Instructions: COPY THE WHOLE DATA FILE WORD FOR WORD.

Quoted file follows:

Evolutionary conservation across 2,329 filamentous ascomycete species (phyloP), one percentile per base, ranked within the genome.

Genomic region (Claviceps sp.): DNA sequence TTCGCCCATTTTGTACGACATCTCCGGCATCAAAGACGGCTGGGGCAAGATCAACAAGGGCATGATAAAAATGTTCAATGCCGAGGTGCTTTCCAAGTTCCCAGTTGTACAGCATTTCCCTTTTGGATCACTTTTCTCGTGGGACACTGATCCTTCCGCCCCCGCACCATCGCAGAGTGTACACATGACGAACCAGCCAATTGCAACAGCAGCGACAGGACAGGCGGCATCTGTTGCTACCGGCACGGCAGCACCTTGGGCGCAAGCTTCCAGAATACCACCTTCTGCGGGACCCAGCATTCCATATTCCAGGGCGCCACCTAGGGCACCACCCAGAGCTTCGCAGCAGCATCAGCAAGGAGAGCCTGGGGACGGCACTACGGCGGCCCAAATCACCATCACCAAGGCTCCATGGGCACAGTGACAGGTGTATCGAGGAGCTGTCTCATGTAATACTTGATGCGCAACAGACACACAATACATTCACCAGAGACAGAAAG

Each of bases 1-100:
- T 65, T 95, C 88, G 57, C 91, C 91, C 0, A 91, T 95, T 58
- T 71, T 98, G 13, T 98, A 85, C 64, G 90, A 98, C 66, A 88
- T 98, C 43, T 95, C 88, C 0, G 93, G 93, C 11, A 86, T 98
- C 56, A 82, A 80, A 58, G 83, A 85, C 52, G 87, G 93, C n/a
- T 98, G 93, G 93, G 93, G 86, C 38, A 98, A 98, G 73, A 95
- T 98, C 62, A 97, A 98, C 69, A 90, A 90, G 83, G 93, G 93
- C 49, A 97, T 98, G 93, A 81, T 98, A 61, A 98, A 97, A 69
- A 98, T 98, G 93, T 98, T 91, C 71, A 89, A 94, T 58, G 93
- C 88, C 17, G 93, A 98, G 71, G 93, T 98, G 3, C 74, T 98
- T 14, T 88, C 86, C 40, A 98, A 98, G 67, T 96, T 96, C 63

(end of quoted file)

Evolutionary conservation across 2,329 filamentous ascomycete species (phyloP), one percentile per base, ranked within the genome.

Genomic region (Claviceps sp.): DNA sequence TTCGCCCATTTTGTACGACATCTCCGGCATCAAAGACGGCTGGGGCAAGATCAACAAGGGCATGATAAAAATGTTCAATGCCGAGGTGCTTTCCAAGTTCCCAGTTGTACAGCATTTCCCTTTTGGATCACTTTTCTCGTGGGACACTGATCCTTCCGCCCCCGCACCATCGCAGAGTGTACACATGACGAACCAGCCAATTGCAACAGCAGCGACAGGACAGGCGGCATCTGTTGCTACCGGCACGGCAGCACCTTGGGCGCAAGCTTCCAGAATACCACCTTCTGCGGGACCCAGCATTCCATATTCCAGGGCGCCACCTAGGGCACCACCCAGAGCTTCGCAGCAGCATCAGCAAGGAGAGCCTGGGGACGGCACTACGGCGGCCCAAATCACCATCACCAAGGCTCCATGGGCACAGTGACAGGTGTATCGAGGAGCTGTCTCATGTAATACTTGATGCGCAACAGACACACAATACATTCACCAGAGACAGAAAG

Each of bases 1-100:
- T 65, T 95, C 88, G 57, C 91, C 91, C 0, A 91, T 95, T 58
- T 71, T 98, G 13, T 98, A 85, C 64, G 90, A 98, C 66, A 88
- T 98, C 43, T 95, C 88, C 0, G 93, G 93, C 11, A 86, T 98
- C 56, A 82, A 80, A 58, G 83, A 85, C 52, G 87, G 93, C n/a
- T 98, G 93, G 93, G 93, G 86, C 38, A 98, A 98, G 73, A 95
- T 98, C 62, A 97, A 98, C 69, A 90, A 90, G 83, G 93, G 93
- C 49, A 97, T 98, G 93, A 81, T 98, A 61, A 98, A 97, A 69
- A 98, T 98, G 93, T 98, T 91, C 71, A 89, A 94, T 58, G 93
- C 88, C 17, G 93, A 98, G 71, G 93, T 98, G 3, C 74, T 98
- T 14, T 88, C 86, C 40, A 98, A 98, G 67, T 96, T 96, C 63